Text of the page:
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‘Don’t Look Up’ Is The ‘Armageddon’ Reboot That None Of Us Needed

Actors looking up through hole in ceiling

If you care about the future of the planet, heroism, and a father’s love for his children, you’ll look to the skies of ‘Armageddon,’ and not down to ‘Don’t Look Up.’

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There’s this movie about a giant celestial body that’s going to destroy Earth. In fact, it’s making an impact right now. No, it’s not Michael Bay’s triumph of American ingenuity, heroism, and a father’s love for his daughter that we lovingly call “Armageddon.” Rather, it’s Adam McKay’s really bad and really derivative iteration of that classic of American cinema.

On its surface, “Don’t Look Up,” the film making the above-mentioned impact, should have been equally impactful. It’s got the chick from “X-Men” portraying Ph.D. candidate Kate Dibiasky with Leonardo DiCaprio as Dr. Randall Mindy, her mentor. There are some other people. It’s about a giant comet. We’re all gonna die. But there’s a chance we won’t.

This is really where the two films diverge, and for the worse. This isn’t “Spider-Man: Far from Home” territory, where multiple plotlines and possibilities merge in a glorious synthesis. This is an unnecessary reboot that only serves to remind us of why the original was awesome.

Since this is about “Don’t Look Up,” though, perhaps I should at least discuss it a little. The movie begins with Kate discovering a new comet while working on another project. She calls Dr. Mindy to share news of the discovery. He calculates its size and trajectory and figures out that it was going to destroy the planet, so he calls some other people.

After a few minor twists and turns, the two plus one of the people they called finally get to visit President She-Trump, played by Meryl Streep, who brushes them off until it becomes electorally disadvantageous to do so, then sells them out for some Big Business interest who was overtly distinct enough from Mark Zuckerberg and Steve Jobs to not “plausibly” be either of them.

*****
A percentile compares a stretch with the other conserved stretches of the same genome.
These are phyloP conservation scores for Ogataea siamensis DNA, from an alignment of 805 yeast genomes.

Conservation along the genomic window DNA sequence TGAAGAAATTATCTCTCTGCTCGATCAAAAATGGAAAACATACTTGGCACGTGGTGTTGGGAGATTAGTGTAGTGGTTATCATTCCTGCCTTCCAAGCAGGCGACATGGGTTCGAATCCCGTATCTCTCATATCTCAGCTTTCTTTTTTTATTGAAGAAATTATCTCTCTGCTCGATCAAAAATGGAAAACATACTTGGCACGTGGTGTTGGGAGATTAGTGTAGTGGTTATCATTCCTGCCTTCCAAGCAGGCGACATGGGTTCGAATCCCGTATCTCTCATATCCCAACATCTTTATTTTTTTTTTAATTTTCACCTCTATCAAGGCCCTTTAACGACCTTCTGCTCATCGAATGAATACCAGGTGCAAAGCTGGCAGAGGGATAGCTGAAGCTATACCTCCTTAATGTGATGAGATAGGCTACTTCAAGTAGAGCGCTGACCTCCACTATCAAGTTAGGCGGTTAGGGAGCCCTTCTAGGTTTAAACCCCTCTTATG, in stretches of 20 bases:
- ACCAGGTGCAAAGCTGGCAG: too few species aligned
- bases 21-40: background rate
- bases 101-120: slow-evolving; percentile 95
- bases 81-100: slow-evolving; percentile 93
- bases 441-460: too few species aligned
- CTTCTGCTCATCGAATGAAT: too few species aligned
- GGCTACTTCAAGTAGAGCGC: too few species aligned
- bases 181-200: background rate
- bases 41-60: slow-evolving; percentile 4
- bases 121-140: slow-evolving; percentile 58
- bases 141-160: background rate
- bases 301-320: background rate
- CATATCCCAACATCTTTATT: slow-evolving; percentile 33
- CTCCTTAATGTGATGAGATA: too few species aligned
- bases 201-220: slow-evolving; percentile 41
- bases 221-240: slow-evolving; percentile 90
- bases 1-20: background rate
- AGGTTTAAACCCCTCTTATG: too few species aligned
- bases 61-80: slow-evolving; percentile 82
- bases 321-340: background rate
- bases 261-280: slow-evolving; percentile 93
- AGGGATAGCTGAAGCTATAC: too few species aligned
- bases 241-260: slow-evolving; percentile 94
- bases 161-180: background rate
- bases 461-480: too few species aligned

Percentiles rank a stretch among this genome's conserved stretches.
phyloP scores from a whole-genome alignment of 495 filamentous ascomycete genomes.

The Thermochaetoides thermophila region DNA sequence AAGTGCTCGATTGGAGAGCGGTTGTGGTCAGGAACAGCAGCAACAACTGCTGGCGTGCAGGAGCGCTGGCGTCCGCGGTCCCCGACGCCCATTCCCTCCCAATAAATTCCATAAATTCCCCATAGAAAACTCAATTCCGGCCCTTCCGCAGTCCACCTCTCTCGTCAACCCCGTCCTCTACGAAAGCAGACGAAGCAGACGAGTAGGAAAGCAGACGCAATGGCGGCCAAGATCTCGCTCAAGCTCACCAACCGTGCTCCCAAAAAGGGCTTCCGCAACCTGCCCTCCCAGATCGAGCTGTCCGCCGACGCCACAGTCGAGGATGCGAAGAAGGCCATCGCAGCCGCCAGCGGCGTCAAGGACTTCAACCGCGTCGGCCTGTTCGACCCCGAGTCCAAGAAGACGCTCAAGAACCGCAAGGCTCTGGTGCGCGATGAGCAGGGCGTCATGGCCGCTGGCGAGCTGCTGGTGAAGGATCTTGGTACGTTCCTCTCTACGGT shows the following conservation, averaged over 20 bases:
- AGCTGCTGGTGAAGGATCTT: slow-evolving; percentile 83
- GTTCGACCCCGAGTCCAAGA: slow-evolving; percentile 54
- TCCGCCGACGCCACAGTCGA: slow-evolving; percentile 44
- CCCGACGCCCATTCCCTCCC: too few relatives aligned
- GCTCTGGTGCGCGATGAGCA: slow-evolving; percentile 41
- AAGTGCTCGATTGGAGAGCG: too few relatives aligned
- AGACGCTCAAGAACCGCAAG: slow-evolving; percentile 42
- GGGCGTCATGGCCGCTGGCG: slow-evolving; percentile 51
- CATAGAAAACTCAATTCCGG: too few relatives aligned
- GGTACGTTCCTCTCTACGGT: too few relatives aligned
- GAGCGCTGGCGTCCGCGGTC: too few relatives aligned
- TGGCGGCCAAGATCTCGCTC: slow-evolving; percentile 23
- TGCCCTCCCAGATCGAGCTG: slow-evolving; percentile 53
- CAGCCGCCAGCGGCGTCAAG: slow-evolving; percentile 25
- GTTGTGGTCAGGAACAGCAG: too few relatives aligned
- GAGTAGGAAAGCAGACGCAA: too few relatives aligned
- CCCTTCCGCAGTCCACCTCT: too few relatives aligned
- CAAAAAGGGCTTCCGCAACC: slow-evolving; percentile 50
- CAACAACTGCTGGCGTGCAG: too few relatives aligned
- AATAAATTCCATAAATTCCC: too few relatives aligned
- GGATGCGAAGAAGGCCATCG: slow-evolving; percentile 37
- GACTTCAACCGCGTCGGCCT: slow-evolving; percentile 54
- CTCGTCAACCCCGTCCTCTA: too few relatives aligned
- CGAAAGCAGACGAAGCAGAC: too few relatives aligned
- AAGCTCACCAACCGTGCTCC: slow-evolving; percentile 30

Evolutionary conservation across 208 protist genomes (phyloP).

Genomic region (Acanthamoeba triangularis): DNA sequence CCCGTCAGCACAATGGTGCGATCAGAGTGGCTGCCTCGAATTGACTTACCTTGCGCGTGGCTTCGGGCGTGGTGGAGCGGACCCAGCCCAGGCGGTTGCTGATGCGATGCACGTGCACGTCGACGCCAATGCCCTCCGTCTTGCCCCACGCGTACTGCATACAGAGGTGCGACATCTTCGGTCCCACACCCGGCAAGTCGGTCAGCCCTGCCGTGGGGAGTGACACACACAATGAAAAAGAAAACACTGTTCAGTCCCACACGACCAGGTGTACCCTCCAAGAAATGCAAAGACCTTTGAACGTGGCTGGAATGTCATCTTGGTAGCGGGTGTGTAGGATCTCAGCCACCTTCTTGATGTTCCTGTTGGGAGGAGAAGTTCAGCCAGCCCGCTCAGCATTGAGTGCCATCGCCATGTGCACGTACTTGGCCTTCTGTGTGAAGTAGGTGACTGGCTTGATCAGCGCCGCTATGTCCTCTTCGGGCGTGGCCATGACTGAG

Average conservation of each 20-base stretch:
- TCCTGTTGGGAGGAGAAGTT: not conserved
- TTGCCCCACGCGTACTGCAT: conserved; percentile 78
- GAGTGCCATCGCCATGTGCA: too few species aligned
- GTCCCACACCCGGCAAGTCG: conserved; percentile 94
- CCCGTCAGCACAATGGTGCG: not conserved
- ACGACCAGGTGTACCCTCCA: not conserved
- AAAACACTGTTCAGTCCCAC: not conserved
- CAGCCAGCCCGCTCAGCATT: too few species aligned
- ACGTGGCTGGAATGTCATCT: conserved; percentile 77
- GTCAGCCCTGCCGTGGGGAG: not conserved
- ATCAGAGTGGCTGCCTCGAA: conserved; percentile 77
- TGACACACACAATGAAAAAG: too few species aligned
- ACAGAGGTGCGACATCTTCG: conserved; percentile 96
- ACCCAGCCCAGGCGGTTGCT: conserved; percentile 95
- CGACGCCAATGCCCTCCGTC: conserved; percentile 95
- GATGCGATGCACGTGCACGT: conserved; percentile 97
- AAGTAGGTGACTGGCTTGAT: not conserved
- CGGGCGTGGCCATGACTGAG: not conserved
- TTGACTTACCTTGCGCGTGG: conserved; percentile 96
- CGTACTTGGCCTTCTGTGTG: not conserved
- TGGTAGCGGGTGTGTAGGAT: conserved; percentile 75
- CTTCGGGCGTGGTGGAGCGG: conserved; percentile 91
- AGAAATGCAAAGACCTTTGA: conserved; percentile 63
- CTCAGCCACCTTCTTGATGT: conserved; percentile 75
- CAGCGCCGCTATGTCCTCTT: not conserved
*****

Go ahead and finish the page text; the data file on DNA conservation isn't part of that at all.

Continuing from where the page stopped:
Naturally, Generic Evil Business Guy Who Totally Isn’t Zuck Or Jobs takes over the mission to try to mine the comet for its rare-earth elements. I mean, why would a company need to do that, especially since comets are giant balls of ice, unlike asteroids that are made of metals?

In response to this, Dr. Mindy shrieks a lot about science and peer-reviewed science and Science and also peer-reviewed science before pivoting to how some things are beyond politics and only peer-reviewed politics should be trusted. At least I think that’s what he said. To be honest, my eyes were glazing over by that point. Oh, Mindy also becomes a shill for the evil billionaire. For science.

At a similar point in “Armageddon,” Harry Stamper, portrayed by Bruce Willis, and his entire crew, including Ben Affleck playing A.J. Frost, had negotiated a deal, albeit one with the government, for learning to fly into space. They’d also learned how to fly into space, flown into space, and started their actual mission, one which dealt with an actual asteroid, one which likely had some valuable elements in it. Why the oilmen didn’t switch to mining the asteroid for computer parts is a question to which we will never get the answer.

Stamper, A.J., and company could have, instead, moped around and bought a sustainable, farm-raised, organic dinner to nourish them for the coming apocalypse, as Mindy, Dibiasky, and their families did. Like, they could have done that really easily. They were in a movie named “Armageddon.” Yet they chose not to.

Instead, these fictional heroes, from way back just over a decade ago when we were still allowed to have fictional heroes, forged ahead, despite Stamper’s ship and crew only almost landing in the right place, just around 26 miles away from where they were intending to land. Frost and his crew’s ship, on the other hand, crashed elsewhere even farther away on the asteroid.

As a result, Frost almost died, but didn’t, unlike several other members of his crew. This meant that he and the other survivors only needed to navigate their super sweet moon buggy to the drilling site where the other crew, which had suffered far fewer fatalities, was working.

Of course, they did this with lots of help from science, though it’s unclear whether it was peer-reviewed. More importantly, they did so thanks to the American spirit that leads to things like movies and trips into space and movies about trips into space. Although I suppose movies like “Don’t Look Up” mean we can at least still make movies about getting killed while sitting on Earth while the “heroes” gather around the dinner table to await imminent death, which is a climax of sorts, I suppose.

At “Armageddon’s” climax, we see A.J., who lost a game of shortest straw, prepare to meet his doom by manually detonating the nuke to blow up the asteroid to save the planet. But even though Stamper had some justifiable anger at A.J. for cavorting with his daughter Grace, played by Liv Tyler, Bruce knew she loved A.J.  

As such, he ripped out the tubes for A.J.’s oxygen supply, forcing him to return to the ship, where he and the others began their return to Earth while Stamper stayed behind to detonate the nuke, which he successfully did, thus saving the planet.

In other words, they actually saved the planet rather than just whining about it and pestering the government, unlike the protagonists of “Don’t Look Up,” a film that doesn’t exactly get everything wrong, although it does get its central thesis horribly wrong.

But it got one big thing right: By destroying the entire cast and the planet on which they existed, it makes a sequel impossible. For that, we have to thank its writers and producers. We are talking about a movie that Neil deGrasse Tyson, a man who hated the glory that is “Armageddon,” loved.